Objective: Human mutations in the DNA repair genes, Xeroderma pigmentosum (XP)-C and XPA result in hearing loss, which has fueled the hypothesis that there is a significant demand for these genes in protecting cochlear genetic material. Therefore, we quantified the level of XPC and XPA mRNA in the mammalian cochlea. Design: XPC and XPA mRNAs were purified from the cochlea of 15 Fischer344 rats and quantified using SYBR Green chemistry. Another 15 Fischer344 rats were sacrificed for immunolocalization of XPC and XPA polypeptides in the cochlea and kidney (control organ). Results: XP mRNA levels were up to 95% (XPA) and 69% (XPC) of the respective maximum expression capacity of each gene. In addition, these cochlear levels were up to sixfold (XPC) and threefold (XPA) greater than that of the kidney, which is known to exhibit XP-DNA repair activity that is greater than most organs of the body. Immunohistochemistry revealed that most kidney and cochlear cells were immunopositive. Conclusion: These data suggest that under normal conditions the cochlea is experiencing persistent genomic stress that helps to explain the hypersensitivity of the cochlea to exogenous stressors (ototoxic xenobiotics and/or acoustic-overexposure) as well as provide a basis to interpret hearing loss among patients with XP.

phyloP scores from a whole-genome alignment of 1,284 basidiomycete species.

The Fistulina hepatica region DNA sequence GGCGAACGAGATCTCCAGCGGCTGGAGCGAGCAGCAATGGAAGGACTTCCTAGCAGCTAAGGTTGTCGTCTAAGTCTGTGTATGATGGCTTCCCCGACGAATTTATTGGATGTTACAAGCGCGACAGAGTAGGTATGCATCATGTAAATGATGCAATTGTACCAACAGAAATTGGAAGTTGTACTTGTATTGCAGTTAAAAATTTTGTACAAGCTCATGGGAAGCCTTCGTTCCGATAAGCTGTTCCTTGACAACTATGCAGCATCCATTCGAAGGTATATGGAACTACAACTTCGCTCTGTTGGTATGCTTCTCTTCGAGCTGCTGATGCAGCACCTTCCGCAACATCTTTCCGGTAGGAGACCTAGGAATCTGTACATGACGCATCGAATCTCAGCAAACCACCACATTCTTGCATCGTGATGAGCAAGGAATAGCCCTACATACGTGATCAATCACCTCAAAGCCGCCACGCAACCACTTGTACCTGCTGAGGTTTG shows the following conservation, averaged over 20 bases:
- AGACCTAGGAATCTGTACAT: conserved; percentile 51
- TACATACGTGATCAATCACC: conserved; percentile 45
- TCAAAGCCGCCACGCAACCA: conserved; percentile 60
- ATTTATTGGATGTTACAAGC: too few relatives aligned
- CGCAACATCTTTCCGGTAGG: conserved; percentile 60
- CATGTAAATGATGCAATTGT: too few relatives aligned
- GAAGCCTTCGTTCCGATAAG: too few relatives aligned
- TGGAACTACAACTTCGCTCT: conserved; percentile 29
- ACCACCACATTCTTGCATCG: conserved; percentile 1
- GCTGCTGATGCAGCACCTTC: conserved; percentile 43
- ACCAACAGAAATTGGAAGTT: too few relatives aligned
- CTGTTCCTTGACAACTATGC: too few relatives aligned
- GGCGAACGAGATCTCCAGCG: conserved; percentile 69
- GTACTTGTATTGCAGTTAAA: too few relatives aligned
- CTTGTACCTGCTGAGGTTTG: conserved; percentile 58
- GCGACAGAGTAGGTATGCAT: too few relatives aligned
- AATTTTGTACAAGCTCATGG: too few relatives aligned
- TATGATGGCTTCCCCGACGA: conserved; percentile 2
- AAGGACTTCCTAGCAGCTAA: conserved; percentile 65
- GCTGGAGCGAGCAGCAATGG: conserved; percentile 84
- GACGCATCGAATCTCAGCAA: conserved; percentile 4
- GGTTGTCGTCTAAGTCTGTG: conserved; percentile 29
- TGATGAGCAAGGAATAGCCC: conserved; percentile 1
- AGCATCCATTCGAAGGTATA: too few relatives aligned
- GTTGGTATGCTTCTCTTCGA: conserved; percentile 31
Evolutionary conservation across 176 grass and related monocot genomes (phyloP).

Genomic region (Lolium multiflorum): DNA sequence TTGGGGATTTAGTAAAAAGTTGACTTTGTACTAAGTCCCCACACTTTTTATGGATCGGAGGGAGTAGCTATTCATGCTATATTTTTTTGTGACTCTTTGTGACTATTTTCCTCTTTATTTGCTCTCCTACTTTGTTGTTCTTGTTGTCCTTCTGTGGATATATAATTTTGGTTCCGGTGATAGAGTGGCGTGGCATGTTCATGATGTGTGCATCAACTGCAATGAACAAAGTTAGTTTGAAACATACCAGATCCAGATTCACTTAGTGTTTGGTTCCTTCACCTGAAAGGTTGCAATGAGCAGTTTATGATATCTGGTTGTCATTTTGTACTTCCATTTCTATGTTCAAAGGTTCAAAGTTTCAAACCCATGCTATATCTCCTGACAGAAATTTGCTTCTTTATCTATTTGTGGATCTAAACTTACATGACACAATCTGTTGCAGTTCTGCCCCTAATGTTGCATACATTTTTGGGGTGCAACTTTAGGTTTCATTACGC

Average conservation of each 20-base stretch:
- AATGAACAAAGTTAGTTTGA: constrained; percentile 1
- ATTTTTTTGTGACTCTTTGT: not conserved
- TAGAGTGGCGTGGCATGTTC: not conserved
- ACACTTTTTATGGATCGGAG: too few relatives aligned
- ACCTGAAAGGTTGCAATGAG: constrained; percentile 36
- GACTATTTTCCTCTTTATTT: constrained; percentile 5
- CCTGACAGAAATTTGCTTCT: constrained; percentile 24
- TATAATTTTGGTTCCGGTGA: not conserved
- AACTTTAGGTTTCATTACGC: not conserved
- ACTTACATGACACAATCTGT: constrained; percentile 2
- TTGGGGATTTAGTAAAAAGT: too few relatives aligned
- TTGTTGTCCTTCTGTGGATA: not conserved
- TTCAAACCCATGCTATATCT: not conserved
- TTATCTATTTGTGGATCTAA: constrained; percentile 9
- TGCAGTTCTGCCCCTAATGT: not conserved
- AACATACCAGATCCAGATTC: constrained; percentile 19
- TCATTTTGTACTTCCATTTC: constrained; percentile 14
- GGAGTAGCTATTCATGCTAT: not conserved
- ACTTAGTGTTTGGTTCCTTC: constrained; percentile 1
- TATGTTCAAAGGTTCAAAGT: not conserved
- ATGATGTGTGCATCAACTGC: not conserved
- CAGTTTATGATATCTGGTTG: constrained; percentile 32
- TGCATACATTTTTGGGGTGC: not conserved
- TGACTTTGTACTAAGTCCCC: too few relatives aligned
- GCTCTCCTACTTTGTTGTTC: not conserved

ASJC Scopus subject areas
- Speech and Hearing